"Non-Chinese speaking students" is a collective term which refers to students of non-Chinese ethnic minorities living in Hong Kong including Nepali, Indian, Pakistan and Nigerian etc. Some of them are born in Hong Kong as their family has been living in Hong Kong for several generations. Some students and their parents are new immigrants to Hong Kong. In general, they take Hong Kong as their home ( 葉一知 , 2013) . Since they grow up in a non-Chinese speaking context, their Chinese proficiency is generally poor when compared to their Chinese peers even they are fluent in both English and Cantonese. Poor Chinese proficiency becomes a barrier to pursue further education and employment in the future (Cheung, 2015) . In addition to the language barriers, non-Chinese speaking students are often being stigmatized and discriminated for the society. Social isolation leads to further marginalization and inequality in different perspectives in terms of medical health services, cultivation of children and youth development, use of sports and Recreation and access to welfare etc ( 王家文 , 2018) .
“香港人”一詞 在中文語境中使用多年，但英語專有名詞 “Hongkonger”則是在2014年才被《牛津英語詞典》正式收錄 (South China Morning Post, 2014)。“香港人”本身並不是法定用語，在政府文件中，通常被稱作“香港居民”。香港居民包括不同類型，例如：i) 非永久香港居民是指持有香港身份證但沒居留權的人士，ii) 香港永久居民是持有香港永久居民身份證及居留權的人士，iii) 大部份港人持有中國護照及香港永久居民身份證，iv) 也有部份港人持有香港永久居民身份證但並非持有中國護照 (HKSAR, 2019) 。
Hong Kong became a colony of the British Empire after Qing Empire ceded Hong Kong Island in 1842, and its sovereignty was handed over from Britain to People’s Republic of China (PRC) in 1997. For more than a hundred years in this British colony, people from mainland China and other parts of the world resided in Hong Kong, and Hong Kong people do not comprise of one particular ethnicity or nationality. After the 1997 handover, the proportion of ethnic Chinese has obviously increased, according to Hong Kong's 2016 census, 92% of its population is ethnically Chinese, with 31% were born in Mainland China, Taiwan or Macau. Among the 0.58 million non-Chinese, the largest ethnic groups in Hong Kong were Filipinos, Indonesians and Whites, constituting 31.5%, 26.2% and 10.0% of the non-Chinese population respectively, other south Asians include Indian, Pakistani, and Nepalese (HKSAR, 2017).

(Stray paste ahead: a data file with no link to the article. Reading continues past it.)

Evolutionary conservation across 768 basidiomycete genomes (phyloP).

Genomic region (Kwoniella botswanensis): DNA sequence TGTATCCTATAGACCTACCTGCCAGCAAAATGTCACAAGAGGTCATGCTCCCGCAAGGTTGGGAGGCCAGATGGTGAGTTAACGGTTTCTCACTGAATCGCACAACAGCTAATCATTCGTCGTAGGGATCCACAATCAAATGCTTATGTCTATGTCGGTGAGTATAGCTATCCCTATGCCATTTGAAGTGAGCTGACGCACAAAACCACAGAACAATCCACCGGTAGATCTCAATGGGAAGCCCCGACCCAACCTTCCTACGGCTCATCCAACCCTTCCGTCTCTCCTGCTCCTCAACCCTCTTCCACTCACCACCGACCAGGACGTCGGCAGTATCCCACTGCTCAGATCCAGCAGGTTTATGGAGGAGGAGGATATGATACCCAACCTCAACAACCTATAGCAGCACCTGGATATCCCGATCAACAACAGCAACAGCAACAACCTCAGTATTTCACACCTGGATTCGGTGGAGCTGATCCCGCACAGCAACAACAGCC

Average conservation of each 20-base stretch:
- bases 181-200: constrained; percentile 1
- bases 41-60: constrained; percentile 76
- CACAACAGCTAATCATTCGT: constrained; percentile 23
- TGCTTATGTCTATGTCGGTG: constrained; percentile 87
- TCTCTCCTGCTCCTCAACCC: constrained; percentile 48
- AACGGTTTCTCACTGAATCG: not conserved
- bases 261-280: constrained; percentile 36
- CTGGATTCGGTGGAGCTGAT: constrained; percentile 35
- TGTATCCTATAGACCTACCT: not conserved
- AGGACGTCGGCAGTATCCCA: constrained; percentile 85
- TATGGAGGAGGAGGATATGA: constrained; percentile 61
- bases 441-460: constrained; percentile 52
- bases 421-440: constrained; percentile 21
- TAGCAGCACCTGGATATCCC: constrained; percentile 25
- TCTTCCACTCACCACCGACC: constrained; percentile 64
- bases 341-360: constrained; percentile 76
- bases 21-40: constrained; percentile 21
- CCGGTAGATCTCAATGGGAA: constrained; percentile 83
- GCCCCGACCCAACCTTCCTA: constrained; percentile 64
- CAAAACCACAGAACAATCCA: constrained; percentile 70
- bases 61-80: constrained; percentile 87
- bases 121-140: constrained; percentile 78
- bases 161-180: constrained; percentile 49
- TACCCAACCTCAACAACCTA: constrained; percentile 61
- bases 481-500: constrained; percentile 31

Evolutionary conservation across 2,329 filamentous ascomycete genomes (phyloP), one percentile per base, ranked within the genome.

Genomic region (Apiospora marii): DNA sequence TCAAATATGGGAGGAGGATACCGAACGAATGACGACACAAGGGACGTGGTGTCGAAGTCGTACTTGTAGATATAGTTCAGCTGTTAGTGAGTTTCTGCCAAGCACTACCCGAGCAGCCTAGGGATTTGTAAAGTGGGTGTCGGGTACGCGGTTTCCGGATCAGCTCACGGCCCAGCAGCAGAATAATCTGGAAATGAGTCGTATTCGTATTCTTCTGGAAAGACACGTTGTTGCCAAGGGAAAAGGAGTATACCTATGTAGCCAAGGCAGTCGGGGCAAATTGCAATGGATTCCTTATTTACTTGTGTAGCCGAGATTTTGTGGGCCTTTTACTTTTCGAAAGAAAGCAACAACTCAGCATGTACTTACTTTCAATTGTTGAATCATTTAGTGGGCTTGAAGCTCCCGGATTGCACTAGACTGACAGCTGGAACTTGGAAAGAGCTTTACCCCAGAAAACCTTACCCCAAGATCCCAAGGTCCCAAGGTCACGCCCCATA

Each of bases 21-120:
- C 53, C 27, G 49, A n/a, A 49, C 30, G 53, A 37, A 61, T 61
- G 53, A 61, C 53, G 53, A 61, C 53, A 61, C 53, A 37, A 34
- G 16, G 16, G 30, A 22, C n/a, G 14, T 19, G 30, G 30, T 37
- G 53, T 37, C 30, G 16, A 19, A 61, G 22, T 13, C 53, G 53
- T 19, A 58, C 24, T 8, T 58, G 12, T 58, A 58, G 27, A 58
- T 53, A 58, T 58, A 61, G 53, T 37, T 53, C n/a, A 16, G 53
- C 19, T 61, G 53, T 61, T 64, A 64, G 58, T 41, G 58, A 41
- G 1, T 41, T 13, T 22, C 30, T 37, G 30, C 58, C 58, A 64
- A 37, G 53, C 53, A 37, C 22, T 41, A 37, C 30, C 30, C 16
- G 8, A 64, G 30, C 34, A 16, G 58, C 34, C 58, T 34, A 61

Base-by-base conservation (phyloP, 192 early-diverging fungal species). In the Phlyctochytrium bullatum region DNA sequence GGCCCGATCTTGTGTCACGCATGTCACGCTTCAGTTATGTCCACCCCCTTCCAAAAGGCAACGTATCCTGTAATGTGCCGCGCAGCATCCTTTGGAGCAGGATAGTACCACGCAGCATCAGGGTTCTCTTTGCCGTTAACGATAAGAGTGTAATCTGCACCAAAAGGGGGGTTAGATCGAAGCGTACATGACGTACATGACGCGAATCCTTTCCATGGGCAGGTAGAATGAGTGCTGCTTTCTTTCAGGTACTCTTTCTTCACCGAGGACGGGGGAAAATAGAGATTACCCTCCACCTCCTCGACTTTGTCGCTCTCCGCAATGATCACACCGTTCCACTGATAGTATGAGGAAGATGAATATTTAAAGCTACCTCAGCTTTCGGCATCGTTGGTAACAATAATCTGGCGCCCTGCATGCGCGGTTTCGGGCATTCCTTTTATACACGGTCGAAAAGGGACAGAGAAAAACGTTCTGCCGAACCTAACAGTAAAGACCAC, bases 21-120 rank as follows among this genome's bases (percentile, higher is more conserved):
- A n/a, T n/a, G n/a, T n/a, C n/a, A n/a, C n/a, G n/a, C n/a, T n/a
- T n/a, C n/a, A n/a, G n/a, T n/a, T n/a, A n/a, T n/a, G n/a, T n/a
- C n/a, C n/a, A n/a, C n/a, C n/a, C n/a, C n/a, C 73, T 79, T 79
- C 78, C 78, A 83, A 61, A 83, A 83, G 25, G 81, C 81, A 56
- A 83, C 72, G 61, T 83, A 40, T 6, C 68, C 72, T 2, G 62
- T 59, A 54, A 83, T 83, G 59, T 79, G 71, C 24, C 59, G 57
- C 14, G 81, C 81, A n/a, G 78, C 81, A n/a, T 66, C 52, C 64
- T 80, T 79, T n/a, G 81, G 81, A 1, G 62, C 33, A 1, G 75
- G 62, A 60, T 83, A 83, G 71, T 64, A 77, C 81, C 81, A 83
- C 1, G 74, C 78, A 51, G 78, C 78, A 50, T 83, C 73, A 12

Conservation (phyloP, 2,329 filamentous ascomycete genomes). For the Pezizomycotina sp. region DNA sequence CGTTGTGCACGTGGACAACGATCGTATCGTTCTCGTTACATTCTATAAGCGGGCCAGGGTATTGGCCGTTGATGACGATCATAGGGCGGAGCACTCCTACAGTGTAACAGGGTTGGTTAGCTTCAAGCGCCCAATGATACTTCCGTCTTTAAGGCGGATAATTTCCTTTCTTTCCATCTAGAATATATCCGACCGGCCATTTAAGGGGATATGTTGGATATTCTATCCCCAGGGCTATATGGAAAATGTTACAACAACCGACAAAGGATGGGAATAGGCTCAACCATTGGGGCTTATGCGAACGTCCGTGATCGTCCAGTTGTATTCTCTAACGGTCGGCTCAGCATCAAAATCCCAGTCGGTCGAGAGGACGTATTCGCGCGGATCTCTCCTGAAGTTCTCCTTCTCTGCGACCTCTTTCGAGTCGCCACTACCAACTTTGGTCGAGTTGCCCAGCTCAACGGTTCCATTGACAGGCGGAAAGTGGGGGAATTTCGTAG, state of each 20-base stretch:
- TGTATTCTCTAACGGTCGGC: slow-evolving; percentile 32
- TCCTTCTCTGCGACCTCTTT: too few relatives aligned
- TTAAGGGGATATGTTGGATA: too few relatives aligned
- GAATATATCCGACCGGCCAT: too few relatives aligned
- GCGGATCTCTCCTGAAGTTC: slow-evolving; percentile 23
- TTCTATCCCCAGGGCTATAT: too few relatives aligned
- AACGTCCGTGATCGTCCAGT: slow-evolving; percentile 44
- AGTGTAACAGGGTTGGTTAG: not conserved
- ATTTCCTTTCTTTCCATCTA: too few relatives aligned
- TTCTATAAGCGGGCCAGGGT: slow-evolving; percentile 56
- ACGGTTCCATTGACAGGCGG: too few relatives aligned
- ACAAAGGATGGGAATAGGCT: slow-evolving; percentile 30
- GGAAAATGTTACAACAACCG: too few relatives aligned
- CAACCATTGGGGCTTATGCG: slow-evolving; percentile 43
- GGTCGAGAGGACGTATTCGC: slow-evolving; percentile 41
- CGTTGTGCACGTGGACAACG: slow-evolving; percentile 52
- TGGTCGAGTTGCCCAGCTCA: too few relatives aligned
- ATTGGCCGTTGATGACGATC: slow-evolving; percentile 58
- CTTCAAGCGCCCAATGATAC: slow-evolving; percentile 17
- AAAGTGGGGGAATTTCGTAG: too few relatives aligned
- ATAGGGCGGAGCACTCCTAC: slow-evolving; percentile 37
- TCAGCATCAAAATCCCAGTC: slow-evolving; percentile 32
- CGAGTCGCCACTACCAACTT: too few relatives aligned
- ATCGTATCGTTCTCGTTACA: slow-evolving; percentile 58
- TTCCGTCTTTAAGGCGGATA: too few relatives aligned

The Chinese term “xianggangren” has been used for years in Chinese contexts, but the English term “Hongkonger” has just recently been officially added to the Oxford English Dictionary in March 2014 (South China Morning Post, 2014). The term “Hongkonger” itself has no legal definition by the Hong Kong Government. More precise terms such as Hong Kong Permanent Resident and Hong Kong Resident are used in legal contexts, in which there are different types of Hong Kong residency, such as: i) non-permanent Hong Kong residents who are people holding Hong Kong Identity Cards but they have no right of abode, ii) permanent Hong Kong residents are those holding Hong Kong Permanent Identity Cards and having the right of abode, iii) most residents hold permanent Hong Kong Residents Identity Cards and Chinese passports, iv) but there are also permanent Hong Kong residents who do hold Chinese passport (HKSAR, 2019).